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Cyntoia Brown needs support, not 51 years in prison

The Tennessee Supreme Court sentenced Cyntoia Brown (centre) to 51 years in prison for shooting and killing Johnny Allen in 2004. Here Brown sits between her council Charles Bone, left, and Houston Gordon, right, as they listen to the parole board's decision in her clemency hearing at the Tennessee Prison for Women in Nashville, Tenn., on May 23, 2018. (Lacy Atkins/The Tennessean via AP, Pool)

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The Tennessee Supreme Court recently confirmed that Cyntoia Brown must serve 51 years in prison for shooting and killing a man in 2004 when she was just 16.

News stories and social media have widely reported and shared Brown’s story. Many have compared her harsh sentence to lesser ones for white juveniles since the state of Tennessee first tried her case more than 10 years ago. The decision this week was the result of an appeal to her original sentence, submitted because it is now unconstitutional to sentence juveniles to life in prison.

Johnny Allen, 43, solicited sex in exchange for money from Brown, who was 16 at the time. Brown argues that she feared for her life and thought Allen was going to shoot her, so she shot and killed him in self-defence, according to court records. Despite these details, the state of Tennessee still tried her as an adult and convicted her of first-degree murder.

There is so much wrong about this story, which underlies the treatment of young, poor girls and women living in unstable situations. Many of these youth are regularly exposed to drugs, violence and multiple forms of trauma.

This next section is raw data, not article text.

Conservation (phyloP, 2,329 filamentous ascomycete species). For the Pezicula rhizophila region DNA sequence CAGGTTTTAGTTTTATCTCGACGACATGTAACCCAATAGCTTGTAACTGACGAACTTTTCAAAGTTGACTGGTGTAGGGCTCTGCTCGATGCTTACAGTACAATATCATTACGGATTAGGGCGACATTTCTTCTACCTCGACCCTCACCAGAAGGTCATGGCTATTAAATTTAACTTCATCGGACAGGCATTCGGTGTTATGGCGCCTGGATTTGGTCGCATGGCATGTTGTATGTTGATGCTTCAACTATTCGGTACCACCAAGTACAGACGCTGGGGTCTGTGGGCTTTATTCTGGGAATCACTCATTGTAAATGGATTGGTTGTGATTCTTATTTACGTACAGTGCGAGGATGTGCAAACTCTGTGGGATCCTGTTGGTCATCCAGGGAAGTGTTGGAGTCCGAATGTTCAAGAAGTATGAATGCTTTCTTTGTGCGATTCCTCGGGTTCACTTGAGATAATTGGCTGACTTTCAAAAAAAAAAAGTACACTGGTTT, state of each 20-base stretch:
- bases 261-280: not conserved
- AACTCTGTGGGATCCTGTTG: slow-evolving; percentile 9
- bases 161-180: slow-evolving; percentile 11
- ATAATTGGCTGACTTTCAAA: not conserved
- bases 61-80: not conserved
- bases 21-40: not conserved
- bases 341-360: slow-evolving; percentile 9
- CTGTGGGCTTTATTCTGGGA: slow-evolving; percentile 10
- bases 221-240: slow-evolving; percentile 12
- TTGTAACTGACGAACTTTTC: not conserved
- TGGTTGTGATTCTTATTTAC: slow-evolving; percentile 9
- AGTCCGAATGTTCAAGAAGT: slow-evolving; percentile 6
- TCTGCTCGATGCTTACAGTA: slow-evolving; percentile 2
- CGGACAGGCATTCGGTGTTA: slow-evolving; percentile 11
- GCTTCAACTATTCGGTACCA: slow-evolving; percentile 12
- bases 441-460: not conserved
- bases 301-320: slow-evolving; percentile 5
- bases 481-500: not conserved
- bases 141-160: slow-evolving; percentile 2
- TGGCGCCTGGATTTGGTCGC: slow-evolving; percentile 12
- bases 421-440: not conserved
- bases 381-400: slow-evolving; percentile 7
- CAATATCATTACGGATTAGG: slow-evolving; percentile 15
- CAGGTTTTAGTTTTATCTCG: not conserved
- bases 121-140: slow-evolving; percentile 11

A 2011 PBS documentary about Brown’s life and trial revealed the challenges Brown faced in her young life. The documentary shows Brown, dressed in an orange jumpsuit, hair pulled into ponytails, waiting to hear from a judge to see if she would be tried as a juvenile or adult.

Her mother was raped at age 16 by an older man and she was given up for adoption. Her adoptive father routinely inflicted physical abuse on her. At 15, she ran away and met a 23-year-old drug dealer, “Kut Throat,” who raped her and forced her into sex work.

After a disagreement with him, she left and went to a local burger place. That is where she met Allen, who asked if she was looking for “action” — meaning was she selling sex? After bartering, they agreed on $150 for the “exchange.” They went to his home, ate, had sex and remained in his bed. Allen boasted about being a former soldier and said he had multiple guns in his home. He grabbed Brown and rolled over. She feared for her life, grabbed a gun and shot him.